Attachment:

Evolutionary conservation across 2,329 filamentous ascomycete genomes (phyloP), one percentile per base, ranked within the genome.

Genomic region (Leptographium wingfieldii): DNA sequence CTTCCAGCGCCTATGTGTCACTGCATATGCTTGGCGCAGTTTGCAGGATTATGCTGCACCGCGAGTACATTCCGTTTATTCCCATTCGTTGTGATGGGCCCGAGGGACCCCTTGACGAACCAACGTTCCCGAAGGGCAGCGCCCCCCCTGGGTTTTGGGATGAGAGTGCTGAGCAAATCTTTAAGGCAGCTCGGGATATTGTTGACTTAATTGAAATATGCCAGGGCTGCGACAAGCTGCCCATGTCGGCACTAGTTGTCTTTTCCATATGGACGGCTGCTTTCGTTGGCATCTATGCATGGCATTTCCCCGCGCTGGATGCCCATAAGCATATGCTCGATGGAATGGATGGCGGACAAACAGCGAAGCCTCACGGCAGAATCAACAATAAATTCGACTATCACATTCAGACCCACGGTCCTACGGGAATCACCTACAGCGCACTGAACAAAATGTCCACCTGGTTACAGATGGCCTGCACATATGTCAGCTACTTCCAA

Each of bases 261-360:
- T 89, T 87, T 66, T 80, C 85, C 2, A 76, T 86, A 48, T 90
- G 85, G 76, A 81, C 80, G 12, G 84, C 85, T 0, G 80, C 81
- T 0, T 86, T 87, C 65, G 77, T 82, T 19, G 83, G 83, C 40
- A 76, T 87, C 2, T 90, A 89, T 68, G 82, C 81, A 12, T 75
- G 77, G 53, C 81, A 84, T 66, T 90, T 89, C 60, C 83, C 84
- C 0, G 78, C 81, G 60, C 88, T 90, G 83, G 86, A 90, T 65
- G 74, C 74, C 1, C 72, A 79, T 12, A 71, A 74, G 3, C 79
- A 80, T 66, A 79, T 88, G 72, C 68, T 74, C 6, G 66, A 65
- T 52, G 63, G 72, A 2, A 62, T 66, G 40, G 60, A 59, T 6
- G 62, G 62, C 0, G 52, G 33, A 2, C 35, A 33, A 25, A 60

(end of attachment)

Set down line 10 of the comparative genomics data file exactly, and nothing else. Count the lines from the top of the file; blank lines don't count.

- G 74, C 74, C 1, C 72, A 79, T 12, A 71, A 74, G 3, C 79